Dogs “see” the world through their noses, and taste is closely tied into their sense of smell. Some veterinarians and animal behaviorists feel that this may be why pups eat items that are most certainly not food. Whether they swallow a dangerous substance out of curiosity, excitement or just by accident, seeking veterinary help quickly can make all the difference.
Here are some common materials pups have been known to eat that definitely warrant a visit to the vet.
This behavior is known as coprophagia, and it is fairly common. While scientists aren’t entirely sure why dogs do this, they do agree that eating their own poop is relatively harmless. The potential problems come in when they eat the stool of other dogs, cats, or local wildlife.
Consuming feces from another animal means ingesting whatever that animal ate as well as a whopping dose of bacteria which can lead to vomiting and diarrhea. This is also how many dogs contract intestinal parasites.
If your dog ate goose poop or stole “treats” from the cat’s litter box, head to the vet with a fresh stool sample. Even if parasite eggs are not detected, your veterinarian will most likely give your pup a broad spectrum dewormer just to be safe. They can also provide tips and tricks for helping your dog break the habit.
Some dogs just love to shred paper. My parents’ Shih-Tzu sneaks into the bathroom at every opportunity and TP’s the whole house. If your pup ate a scrap of paper, there’s no need for panic – it will pass through the digestive tract.
However, large amounts of paper or super-absorbent products like tampons, pads, and paper towels are another story. This material expands in the gut and is a common cause of intestinal obstructions in dogs. X-rays should be taken to see if the item can pass on its own or if surgical intervention is necessary.
Depending on the size, shape, positioning, and type of metal your dog ate, this could be very serious. Pennies pose the risk of zinc poisoning, depending on the year they were minted. Sharp or pointy objects like pins, nails, or razor blades can potentially perforate the intestines, and large pieces could cause blockages.
Even if your pup only swallowed small bits of metal, immediate veterinary care should be sought. It is always better to be safe than sorry.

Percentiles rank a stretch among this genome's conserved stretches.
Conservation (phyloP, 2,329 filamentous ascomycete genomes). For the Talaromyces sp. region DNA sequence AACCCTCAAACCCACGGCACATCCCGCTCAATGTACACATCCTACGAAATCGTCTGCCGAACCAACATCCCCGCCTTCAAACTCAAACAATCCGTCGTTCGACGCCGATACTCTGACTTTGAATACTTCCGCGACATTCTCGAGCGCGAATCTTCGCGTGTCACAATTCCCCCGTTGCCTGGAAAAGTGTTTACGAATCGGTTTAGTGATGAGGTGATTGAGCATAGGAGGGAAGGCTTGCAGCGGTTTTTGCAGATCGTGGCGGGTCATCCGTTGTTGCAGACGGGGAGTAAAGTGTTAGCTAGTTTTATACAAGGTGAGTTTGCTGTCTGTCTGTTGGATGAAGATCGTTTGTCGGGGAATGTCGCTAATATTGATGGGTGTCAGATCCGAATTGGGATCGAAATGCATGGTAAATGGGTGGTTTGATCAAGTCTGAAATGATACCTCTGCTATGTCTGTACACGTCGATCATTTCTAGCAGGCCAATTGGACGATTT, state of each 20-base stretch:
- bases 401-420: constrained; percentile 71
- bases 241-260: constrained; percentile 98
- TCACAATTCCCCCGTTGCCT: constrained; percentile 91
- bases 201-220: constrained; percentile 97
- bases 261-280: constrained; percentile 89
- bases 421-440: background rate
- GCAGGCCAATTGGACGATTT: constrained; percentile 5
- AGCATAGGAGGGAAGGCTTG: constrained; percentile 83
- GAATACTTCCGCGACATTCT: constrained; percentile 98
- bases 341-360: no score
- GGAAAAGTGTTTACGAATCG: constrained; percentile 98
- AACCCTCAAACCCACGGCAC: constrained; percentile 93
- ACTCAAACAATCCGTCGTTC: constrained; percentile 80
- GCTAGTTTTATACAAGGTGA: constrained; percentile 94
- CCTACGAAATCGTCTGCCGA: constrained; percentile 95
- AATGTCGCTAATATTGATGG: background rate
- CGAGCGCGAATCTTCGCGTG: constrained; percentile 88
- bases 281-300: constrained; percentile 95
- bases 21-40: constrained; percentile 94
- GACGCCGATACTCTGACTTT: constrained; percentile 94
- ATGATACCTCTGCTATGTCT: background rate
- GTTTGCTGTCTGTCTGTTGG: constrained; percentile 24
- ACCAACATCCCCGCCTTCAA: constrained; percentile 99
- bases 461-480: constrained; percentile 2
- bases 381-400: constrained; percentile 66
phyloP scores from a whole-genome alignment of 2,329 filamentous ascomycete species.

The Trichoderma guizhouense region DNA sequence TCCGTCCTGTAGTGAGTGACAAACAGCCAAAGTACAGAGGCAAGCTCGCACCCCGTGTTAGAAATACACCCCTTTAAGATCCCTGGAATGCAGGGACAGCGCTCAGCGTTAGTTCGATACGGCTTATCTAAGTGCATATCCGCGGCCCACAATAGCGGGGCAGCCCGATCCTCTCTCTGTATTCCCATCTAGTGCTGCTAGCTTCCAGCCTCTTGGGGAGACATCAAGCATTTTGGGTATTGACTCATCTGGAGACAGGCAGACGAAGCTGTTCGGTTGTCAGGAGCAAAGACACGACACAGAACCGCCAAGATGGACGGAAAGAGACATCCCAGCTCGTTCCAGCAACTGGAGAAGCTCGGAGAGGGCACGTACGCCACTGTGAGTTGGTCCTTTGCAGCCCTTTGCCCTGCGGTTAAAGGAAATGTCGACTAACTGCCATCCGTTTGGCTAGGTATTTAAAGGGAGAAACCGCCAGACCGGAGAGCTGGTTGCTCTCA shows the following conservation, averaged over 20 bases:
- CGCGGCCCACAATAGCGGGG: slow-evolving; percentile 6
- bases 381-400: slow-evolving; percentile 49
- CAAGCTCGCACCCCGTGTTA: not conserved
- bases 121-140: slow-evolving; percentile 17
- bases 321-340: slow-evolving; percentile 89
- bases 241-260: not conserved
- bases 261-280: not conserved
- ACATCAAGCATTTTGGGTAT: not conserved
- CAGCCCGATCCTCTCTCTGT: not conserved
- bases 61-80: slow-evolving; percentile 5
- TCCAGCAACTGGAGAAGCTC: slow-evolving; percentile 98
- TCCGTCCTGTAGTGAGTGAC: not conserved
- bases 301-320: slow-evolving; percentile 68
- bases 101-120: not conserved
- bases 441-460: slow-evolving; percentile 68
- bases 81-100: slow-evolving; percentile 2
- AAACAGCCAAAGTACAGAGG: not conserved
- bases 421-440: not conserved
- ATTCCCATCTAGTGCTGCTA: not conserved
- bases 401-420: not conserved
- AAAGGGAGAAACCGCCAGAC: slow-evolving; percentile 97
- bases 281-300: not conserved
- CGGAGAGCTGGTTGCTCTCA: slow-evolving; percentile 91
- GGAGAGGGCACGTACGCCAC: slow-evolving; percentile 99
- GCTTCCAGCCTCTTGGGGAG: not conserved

4. Cloth or Soft Toys
Pieces of plush toys, socks, underwear, and pantyhose are among the most common items surgically removed from dogs each year. Again, small bits of material may pass without issue, but often dogs are bigger thieves than we realize. Some dogs have gone in for the surgical removal of a single sock, only to have the veterinarian locate 4 or 5 more!
In addition to keeping your laundry out of the dog’s reach, you should occasionally take inventory of your dog’s toys. Rope toys can be especially dangerous as the strands can unravel and become entangled in the intestines. As the body tries to pass the rope, it cinches up causing life-threatening intestinal damage.
Know your dog’s toys and if one turns up missing, watch him closely for signs of illness. If you know your pooch ate a toy or article of clothing, seek veterinary attention right away. Early detection may just save your best friend’s life.
There’s nothing pups love more than a real bone to gnaw on. If you decide to allow your pup to chew real bones (but never cooked bones!), be sure to monitor him closely. A swallowed bone could lead to big trouble, as large chunks may be too solid and dense to pass through the GI tract.
Bones often require surgical removal, so be vigilant and contact your vet if your dog accidentally ate a large piece of bone.
Dogs adore the great outdoors – so much that they sometimes like to take pieces home with them by eating leaves, rocks, or sticks. Large amounts of leaves can block the intestines, and sticks may cause injuries to the GI tract or become wedged in the mouth or throat. Leaf eaters also run the risk of ingesting toxic plants or a poisonous mushroom.
Even heavier and denser than bone, rocks are very difficult to pass and frequently end up requiring surgical removal. Basically, if your pup takes a bite out of nature, it’s time for a visit to your favorite doggy doc!
Batteries, rubber, some table foods, household chemicals and several medications also pose threats to dogs. When in doubt, contact the Pet Poison Helpline at 1-855-764-7661 for advice, and seek immediate veterinary attention in an emergency.
Featured Image via Instagram/AmyRack84